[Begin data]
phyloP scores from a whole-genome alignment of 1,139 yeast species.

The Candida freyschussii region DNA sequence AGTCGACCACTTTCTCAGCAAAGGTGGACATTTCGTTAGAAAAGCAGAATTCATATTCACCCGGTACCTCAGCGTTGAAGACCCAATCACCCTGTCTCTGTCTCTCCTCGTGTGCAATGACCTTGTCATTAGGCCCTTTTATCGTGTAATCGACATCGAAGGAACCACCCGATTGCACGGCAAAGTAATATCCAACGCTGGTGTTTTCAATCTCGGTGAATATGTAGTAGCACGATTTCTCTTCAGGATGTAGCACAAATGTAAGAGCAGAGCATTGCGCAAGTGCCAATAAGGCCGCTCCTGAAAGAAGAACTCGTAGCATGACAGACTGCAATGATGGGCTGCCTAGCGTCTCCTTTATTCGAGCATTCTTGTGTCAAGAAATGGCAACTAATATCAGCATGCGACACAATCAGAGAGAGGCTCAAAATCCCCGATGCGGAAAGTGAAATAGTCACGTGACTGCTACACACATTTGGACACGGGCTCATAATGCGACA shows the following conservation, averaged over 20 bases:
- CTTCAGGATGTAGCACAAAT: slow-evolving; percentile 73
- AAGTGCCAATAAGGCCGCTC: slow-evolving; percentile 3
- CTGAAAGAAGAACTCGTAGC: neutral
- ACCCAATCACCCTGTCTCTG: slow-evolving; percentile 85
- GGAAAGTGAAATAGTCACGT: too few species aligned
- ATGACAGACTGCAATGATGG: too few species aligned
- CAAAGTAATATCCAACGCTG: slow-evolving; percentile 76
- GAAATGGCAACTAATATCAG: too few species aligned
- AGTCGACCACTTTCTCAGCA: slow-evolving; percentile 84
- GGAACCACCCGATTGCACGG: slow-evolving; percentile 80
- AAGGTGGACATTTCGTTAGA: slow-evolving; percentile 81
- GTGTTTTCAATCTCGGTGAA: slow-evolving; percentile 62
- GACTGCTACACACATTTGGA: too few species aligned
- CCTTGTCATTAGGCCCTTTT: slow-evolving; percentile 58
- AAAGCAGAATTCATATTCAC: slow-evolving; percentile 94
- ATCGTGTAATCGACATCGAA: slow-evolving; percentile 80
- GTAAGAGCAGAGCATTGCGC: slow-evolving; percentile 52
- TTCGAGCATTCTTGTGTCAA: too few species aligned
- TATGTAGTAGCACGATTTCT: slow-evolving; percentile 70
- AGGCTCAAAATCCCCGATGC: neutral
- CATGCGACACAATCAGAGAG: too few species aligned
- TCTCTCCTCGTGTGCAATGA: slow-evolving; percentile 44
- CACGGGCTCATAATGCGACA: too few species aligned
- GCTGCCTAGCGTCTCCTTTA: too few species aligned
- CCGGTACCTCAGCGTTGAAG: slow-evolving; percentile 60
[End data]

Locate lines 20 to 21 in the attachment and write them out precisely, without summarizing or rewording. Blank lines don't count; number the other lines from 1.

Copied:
- TTCGAGCATTCTTGTGTCAA: too few species aligned
- TATGTAGTAGCACGATTTCT: slow-evolving; percentile 70